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Why Your Access Control Policy May Be Your Most Important Cyber Policy

A joint investigation by the U.S. Attorney's Office in the state of New York and the FBI resulted in the arrest of an employee at a New York-based technology firm.

According to investigators, the employee abused his position as a senior developer to gain unauthorized access to his employer's computer systems; download several gigabytes of confidential files; and modify other files to conceal the theft. He then posed as a hacker and demanded nearly two million dollars in Bitcoin as ransom. When his employer refused to pay the ransom, the perpetrator released some of the files on a public platform.

The perpetrator, who worked in Oregon, used a virtual private network service to hide his IP address. However, while infiltrating his employer's systems, a brief power outage at his home exposed his IP address, and led investigators to his residence. Within days of the FBI seizing multiple electronic devices, the accused posted reports to the internet, posing as an inside whistleblower, stating the firm's system breach was due to a vulnerability. This misinformation about the situation resulted in a 20 percent drop in the value of the firm's stock.

The accused faces four federal charges and up to 37 years in prison. "Former Employee Of Technology Company Charged With Stealing Confidential Data And Extorting Company For Ransom While Posing As Anonymous Attacker" (Dec. 01, 2021).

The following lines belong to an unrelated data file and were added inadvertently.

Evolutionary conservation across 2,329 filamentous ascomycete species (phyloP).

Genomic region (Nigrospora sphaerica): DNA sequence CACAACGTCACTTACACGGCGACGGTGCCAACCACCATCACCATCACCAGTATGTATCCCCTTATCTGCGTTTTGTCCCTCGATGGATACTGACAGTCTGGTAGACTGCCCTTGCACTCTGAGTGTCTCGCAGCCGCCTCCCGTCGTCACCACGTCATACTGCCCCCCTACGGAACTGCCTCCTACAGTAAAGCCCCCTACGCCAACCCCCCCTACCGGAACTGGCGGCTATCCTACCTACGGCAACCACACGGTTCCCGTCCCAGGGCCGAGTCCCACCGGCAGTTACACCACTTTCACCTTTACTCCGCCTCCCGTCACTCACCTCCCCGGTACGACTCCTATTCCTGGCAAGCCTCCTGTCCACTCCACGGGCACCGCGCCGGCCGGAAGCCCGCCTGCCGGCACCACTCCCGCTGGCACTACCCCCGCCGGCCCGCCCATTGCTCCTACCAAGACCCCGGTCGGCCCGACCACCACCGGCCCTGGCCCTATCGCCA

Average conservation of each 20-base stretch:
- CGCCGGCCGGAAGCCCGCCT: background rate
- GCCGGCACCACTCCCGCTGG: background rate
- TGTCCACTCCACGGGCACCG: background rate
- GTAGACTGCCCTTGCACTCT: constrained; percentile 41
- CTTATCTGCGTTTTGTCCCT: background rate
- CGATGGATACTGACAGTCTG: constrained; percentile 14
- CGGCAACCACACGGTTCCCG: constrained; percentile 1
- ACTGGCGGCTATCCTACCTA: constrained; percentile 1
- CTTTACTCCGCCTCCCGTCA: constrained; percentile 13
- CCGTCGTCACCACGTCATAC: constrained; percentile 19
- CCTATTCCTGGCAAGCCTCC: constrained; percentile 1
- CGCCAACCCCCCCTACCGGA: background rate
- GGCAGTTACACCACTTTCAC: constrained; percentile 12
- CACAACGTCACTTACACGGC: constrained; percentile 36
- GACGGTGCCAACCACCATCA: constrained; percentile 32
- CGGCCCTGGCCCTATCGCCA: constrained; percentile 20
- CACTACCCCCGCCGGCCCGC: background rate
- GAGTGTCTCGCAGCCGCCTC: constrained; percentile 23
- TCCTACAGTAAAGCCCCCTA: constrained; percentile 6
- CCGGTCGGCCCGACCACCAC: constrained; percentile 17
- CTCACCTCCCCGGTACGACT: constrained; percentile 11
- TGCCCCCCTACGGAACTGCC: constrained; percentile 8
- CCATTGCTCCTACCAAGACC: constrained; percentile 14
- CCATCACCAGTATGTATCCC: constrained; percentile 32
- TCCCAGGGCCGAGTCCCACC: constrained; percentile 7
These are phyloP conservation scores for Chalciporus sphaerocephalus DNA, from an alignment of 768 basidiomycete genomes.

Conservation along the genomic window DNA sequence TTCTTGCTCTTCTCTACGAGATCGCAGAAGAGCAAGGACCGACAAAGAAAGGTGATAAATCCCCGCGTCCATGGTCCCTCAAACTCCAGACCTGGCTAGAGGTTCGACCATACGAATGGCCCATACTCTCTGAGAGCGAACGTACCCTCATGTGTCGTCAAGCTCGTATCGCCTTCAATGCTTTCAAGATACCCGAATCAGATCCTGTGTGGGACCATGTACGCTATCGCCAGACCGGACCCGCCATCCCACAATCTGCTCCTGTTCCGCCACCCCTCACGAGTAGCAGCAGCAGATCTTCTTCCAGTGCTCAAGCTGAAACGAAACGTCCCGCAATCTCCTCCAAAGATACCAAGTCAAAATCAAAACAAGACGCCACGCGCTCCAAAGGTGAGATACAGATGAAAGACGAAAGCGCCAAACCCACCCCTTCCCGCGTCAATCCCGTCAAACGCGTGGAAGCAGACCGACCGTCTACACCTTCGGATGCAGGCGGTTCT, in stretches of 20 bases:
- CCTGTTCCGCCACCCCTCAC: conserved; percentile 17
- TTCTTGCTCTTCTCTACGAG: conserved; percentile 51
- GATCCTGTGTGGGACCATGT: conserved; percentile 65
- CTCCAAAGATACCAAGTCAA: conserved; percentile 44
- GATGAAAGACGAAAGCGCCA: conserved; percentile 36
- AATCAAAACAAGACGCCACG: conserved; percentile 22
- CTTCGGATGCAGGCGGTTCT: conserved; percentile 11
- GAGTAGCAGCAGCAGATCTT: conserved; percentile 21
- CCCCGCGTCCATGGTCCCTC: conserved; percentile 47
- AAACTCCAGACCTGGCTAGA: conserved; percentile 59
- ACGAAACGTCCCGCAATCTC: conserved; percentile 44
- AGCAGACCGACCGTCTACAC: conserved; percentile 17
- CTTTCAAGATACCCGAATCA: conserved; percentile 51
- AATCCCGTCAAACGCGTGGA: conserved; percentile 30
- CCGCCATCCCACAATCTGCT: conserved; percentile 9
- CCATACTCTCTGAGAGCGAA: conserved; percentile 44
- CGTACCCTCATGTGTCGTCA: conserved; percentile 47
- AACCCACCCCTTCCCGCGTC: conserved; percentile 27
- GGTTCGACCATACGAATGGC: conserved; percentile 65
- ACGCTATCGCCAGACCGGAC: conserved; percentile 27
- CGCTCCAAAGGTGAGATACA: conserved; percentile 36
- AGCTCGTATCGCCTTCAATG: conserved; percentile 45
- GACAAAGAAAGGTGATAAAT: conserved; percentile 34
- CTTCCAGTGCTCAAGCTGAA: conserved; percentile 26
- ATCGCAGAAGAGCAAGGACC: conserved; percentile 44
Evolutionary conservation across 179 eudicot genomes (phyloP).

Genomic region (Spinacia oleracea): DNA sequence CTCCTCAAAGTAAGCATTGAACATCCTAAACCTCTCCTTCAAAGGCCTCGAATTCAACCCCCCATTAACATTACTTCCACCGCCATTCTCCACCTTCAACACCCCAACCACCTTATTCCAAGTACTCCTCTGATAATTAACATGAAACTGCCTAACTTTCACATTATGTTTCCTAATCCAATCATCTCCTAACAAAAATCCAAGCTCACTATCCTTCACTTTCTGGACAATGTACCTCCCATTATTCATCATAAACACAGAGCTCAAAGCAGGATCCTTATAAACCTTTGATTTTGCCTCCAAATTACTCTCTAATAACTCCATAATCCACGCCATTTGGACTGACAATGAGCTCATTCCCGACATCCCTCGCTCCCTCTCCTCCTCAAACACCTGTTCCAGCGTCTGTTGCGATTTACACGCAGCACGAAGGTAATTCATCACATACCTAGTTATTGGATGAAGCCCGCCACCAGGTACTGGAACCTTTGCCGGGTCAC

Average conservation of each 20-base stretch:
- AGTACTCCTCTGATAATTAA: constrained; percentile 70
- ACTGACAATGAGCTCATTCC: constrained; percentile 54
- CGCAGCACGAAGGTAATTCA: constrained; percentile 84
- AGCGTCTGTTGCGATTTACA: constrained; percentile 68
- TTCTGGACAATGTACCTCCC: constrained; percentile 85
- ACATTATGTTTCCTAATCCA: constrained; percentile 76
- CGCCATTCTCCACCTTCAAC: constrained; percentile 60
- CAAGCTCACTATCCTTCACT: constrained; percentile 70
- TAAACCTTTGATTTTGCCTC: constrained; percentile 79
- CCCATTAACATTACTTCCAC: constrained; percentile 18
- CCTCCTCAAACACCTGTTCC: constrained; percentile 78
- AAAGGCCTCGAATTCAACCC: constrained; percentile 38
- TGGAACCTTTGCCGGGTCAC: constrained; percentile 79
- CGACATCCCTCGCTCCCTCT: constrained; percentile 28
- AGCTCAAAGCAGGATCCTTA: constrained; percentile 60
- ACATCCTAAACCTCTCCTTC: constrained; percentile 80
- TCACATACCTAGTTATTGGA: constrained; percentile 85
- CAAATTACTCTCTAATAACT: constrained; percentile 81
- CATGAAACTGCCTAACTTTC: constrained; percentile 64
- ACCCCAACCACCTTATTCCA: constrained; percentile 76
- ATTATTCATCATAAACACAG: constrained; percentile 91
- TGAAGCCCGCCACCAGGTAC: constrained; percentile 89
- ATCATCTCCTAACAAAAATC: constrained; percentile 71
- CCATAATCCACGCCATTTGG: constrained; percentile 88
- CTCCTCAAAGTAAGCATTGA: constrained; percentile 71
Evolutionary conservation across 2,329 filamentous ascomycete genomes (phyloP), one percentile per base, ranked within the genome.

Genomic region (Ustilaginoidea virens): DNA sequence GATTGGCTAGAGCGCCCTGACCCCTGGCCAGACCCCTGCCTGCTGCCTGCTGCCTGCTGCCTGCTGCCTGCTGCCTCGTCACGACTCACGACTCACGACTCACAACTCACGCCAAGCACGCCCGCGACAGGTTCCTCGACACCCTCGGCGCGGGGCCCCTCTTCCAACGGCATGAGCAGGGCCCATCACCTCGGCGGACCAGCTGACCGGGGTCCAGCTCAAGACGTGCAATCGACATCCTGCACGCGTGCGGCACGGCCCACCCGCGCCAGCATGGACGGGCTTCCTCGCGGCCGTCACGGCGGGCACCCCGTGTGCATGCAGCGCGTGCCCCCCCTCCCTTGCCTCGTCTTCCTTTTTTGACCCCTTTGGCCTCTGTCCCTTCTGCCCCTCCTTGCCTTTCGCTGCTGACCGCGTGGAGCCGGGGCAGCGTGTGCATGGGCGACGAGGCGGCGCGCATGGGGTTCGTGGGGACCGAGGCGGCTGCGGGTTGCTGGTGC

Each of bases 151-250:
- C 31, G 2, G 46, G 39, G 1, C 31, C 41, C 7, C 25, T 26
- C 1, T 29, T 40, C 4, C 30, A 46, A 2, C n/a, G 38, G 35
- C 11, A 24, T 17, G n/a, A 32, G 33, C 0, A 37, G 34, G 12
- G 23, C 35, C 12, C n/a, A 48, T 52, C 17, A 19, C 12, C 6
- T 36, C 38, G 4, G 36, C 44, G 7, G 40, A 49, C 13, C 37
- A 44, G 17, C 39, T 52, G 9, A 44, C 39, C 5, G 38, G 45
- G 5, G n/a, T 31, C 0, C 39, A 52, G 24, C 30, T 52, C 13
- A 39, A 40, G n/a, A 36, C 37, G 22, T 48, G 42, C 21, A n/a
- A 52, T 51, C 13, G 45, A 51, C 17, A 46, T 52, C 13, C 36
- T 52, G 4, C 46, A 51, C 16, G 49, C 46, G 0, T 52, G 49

Insider cybercrimes are the most dangerous because the perpetrators know the systems and how the employer addresses cyber risks.

To avoid this situation, employers should carefully audit employee and contractor access control.

A simple rule of any access control policy is the fewer people that have access to your sensitive data, the safer your data is, so long as not one person or small group has total control.

As for who has access to what, the policy should only permit access based on what is necessary to perform a job or function. Moreover, if access is only temporary, then controls should be in place to eliminate access once the project is complete.

When an employee leaves your organization, be sure to immediately disable the employee’s systems access regardless of whether the departure was on good or poor terms.

In addition, continually monitor your employees’ patterns of system access, looking for the unusual activity, like an increase in time spent in confidential systems or accessing the system at atypical times of the day.

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